UConn Students, Alum Shine As Part of ‘The Ventilator Project’

A pair of UConn students and a recent graduate are part of an effort to bring an emergency ventilator to market as quickly as possible during the COVID-19 pandemic.

four men working

Left to right: Justin Schroeder '20 (ENG), Noah Pacik-Nelson '20 (ENG), Matt Grasso (a UConn graduate who visited The Ventilator Project to give advice) and Mark Waldner '19 (CLAS).

A pair of UConn students and a recent graduate are part of a Boston-based effort that is trying to bring an emergency ventilator to market as quickly as possible during the COVID-19 pandemic.

Noah Pacik-Nelson ’20 (ENG) now serves as the lead engineer for The Ventilator Project, an all-volunteer organization.

He did an internship last summer for founder Tyler Mantel at a robotic start-up company. Pacik-Nelson was driving back from a spring break rock-climbing trip in Kentucky when he received a call from Mantel to ask him to be one of the first engineers on the team. Pacik-Nelson, a native of Mansfield, was in Boston less than 48 hours later.

The Ventilator Project is designing an emergency ventilator that can support a COVID-19 patient for as long as they need to be ventilated, usually a span of 11 to 21 days.

“Our ventilator is able to provide the three main modes of ventilation, which accounts for 80 to 90 percent of requirements for most patients – that is, pressure control, volume control, and pressure support,” says Pacik-Nelson.

In his role, Pacik-Nelson is directing the technical trajectory of the project, and makes sure all the engineering teams are working together to reduce redundancy.

“The pace at which the project has been moving is amazing,” says Pacik-Nelson. “In my first week here, I was doing a lot of prototyping, and now they have moved me to this role.”

a ventilator
“The Ventilator Project” is looking to bring an emergency device to market.

The ventilator they are producing employs a motor that compresses a bellow system in a controlled fashion.

“We are designing it to stay completely off the medical supply line from the ground up,” says Pacik-Nelson. “A lot of the components we are using are food-grade and already authorized for biocompatibility with humans. Our ventilator measures for specific amounts of pressures and volumes so that what is prescribed by a doctor is reaching the patient.”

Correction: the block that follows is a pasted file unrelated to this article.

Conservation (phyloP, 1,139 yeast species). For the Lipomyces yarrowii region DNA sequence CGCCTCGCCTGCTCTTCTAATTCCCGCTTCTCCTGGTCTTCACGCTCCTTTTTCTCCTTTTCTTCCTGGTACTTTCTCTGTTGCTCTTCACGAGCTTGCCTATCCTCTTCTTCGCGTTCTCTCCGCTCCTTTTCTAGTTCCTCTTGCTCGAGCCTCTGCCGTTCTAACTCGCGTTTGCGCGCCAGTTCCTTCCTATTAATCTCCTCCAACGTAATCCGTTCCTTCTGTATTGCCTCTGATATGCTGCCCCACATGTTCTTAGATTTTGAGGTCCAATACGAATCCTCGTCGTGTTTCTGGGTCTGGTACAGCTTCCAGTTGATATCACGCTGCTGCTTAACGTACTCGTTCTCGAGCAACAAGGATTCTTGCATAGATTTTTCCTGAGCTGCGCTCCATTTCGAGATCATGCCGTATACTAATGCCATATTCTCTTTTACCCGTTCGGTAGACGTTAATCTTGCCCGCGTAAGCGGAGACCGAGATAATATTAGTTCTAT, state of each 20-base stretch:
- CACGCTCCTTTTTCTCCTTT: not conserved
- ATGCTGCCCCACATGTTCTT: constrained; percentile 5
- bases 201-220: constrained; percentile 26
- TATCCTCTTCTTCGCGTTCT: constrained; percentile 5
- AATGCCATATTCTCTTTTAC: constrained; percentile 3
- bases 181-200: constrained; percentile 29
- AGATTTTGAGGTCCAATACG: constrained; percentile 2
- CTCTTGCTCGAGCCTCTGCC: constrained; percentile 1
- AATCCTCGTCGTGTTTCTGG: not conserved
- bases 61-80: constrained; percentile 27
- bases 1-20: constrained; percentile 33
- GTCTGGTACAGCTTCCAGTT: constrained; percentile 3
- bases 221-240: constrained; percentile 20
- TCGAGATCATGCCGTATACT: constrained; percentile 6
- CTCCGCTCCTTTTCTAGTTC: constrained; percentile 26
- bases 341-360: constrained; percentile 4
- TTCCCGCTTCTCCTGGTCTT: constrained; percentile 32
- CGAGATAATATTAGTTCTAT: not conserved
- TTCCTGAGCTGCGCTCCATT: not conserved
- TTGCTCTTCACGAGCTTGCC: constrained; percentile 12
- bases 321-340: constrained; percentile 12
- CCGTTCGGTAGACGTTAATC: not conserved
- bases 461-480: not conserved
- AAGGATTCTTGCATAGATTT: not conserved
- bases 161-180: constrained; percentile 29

“Noah’s leadership effort shines as much in The Ventilator Project as it does in my class with his invention and development of an automated emergency response product,” says UConn engineering professor Hadi Bozorgmanesh.

Justin Schroder ’20 (ENG) is doing hands-on work in the prototyping and development of the ventilator. The Fairfield native brings a wide variety of knowledge to the process, which is on its sixth iteration of a prototype.

“We are working directly with computer modeling as we compare ours to ventilators on the market. We want to improve on those, but also decide what those have that we don’t need,” says Schroder.

Mark Waldner ’19 (CLAS) is currently in law school at the University of New Hampshire and is part of the effort to get the ventilator approved for manufacturing.

“My job is to be the liaison between the lawyerly talk and engineering talk and bridge the gap the best I can,” says the Portland native.

Waldner said The Ventilator Project is currently looking to secure emergency-use authorization through the Food and Drug Administration.

“We are trying to get our product authorized to be used during this pandemic and move on from there,” says Waldner. “Hopefully, we will continue to grow and branch out to help out with other medical devices.”

Once the COVID-19 pandemic is over, Pacik-Nelson believes their efforts and philosophies can be used to provide much-needed medical equipment around the world.

“The people who have come together as a result of this project would have never have done so without a time of COVID-19,” says Pacik-Nelson.  “I hope that it will make people more cognizant of all the shortcomings the world is currently facing. We have realized that $60,000 ventilators are the only things on the market and that’s not affordable for much of the world. These types of issues affect people around the world on a much more regular basis than we realize.”

Pacik-Nelson believes his experience at UConn has prepared him greatly for his work on the The Ventilator Project.

“I have developed a diverse skill set that allowed me to be involved in this project in the first place,” says Pacik-Nelson. “I handled a lot of things at once because I was one of the first engineers here. UConn prepared me to balance a lot of different projects under a lot of different umbrellas that are going on at the same time. That skill set prepares someone well for a project like this, or at another start-up.”

For more information, visit The Ventilator Project online, which includes an opportunity to donate to the non-profit organization.